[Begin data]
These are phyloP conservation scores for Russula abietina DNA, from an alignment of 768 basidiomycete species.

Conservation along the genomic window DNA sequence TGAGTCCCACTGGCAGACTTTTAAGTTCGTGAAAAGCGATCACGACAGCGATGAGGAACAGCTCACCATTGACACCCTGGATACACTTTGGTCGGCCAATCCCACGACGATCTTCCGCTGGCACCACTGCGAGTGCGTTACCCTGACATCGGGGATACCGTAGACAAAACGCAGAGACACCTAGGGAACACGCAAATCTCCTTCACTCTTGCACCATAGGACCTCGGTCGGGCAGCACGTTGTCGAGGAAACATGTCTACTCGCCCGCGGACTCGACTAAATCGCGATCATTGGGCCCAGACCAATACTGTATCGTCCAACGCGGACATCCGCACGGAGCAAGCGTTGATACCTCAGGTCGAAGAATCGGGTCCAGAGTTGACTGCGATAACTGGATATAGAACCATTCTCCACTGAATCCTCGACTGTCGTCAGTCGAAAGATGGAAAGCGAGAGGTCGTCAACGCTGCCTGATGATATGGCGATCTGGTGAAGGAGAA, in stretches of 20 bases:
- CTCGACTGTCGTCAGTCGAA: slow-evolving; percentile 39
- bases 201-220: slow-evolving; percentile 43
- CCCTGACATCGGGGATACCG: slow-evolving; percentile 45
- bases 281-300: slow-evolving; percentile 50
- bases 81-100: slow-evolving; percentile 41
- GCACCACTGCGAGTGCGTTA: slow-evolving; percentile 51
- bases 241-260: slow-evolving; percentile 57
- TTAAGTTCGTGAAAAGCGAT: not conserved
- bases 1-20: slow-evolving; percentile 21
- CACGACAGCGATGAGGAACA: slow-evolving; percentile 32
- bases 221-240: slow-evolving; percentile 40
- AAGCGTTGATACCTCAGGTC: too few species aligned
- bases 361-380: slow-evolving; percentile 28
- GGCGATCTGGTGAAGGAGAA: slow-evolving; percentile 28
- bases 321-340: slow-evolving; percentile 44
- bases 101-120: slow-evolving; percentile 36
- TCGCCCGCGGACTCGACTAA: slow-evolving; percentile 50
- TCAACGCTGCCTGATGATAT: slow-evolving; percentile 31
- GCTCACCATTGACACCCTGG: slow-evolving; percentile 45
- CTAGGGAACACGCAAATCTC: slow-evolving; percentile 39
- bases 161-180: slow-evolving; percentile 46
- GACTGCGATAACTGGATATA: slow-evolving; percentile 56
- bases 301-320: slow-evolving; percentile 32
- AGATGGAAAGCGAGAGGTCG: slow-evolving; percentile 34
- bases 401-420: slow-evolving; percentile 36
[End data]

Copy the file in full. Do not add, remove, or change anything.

These are phyloP conservation scores for Russula abietina DNA, from an alignment of 768 basidiomycete species.

Conservation along the genomic window DNA sequence TGAGTCCCACTGGCAGACTTTTAAGTTCGTGAAAAGCGATCACGACAGCGATGAGGAACAGCTCACCATTGACACCCTGGATACACTTTGGTCGGCCAATCCCACGACGATCTTCCGCTGGCACCACTGCGAGTGCGTTACCCTGACATCGGGGATACCGTAGACAAAACGCAGAGACACCTAGGGAACACGCAAATCTCCTTCACTCTTGCACCATAGGACCTCGGTCGGGCAGCACGTTGTCGAGGAAACATGTCTACTCGCCCGCGGACTCGACTAAATCGCGATCATTGGGCCCAGACCAATACTGTATCGTCCAACGCGGACATCCGCACGGAGCAAGCGTTGATACCTCAGGTCGAAGAATCGGGTCCAGAGTTGACTGCGATAACTGGATATAGAACCATTCTCCACTGAATCCTCGACTGTCGTCAGTCGAAAGATGGAAAGCGAGAGGTCGTCAACGCTGCCTGATGATATGGCGATCTGGTGAAGGAGAA, in stretches of 20 bases:
- CTCGACTGTCGTCAGTCGAA: slow-evolving; percentile 39
- bases 201-220: slow-evolving; percentile 43
- CCCTGACATCGGGGATACCG: slow-evolving; percentile 45
- bases 281-300: slow-evolving; percentile 50
- bases 81-100: slow-evolving; percentile 41
- GCACCACTGCGAGTGCGTTA: slow-evolving; percentile 51
- bases 241-260: slow-evolving; percentile 57
- TTAAGTTCGTGAAAAGCGAT: not conserved
- bases 1-20: slow-evolving; percentile 21
- CACGACAGCGATGAGGAACA: slow-evolving; percentile 32
- bases 221-240: slow-evolving; percentile 40
- AAGCGTTGATACCTCAGGTC: too few species aligned
- bases 361-380: slow-evolving; percentile 28
- GGCGATCTGGTGAAGGAGAA: slow-evolving; percentile 28
- bases 321-340: slow-evolving; percentile 44
- bases 101-120: slow-evolving; percentile 36
- TCGCCCGCGGACTCGACTAA: slow-evolving; percentile 50
- TCAACGCTGCCTGATGATAT: slow-evolving; percentile 31
- GCTCACCATTGACACCCTGG: slow-evolving; percentile 45
- CTAGGGAACACGCAAATCTC: slow-evolving; percentile 39
- bases 161-180: slow-evolving; percentile 46
- GACTGCGATAACTGGATATA: slow-evolving; percentile 56
- bases 301-320: slow-evolving; percentile 32
- AGATGGAAAGCGAGAGGTCG: slow-evolving; percentile 34
- bases 401-420: slow-evolving; percentile 36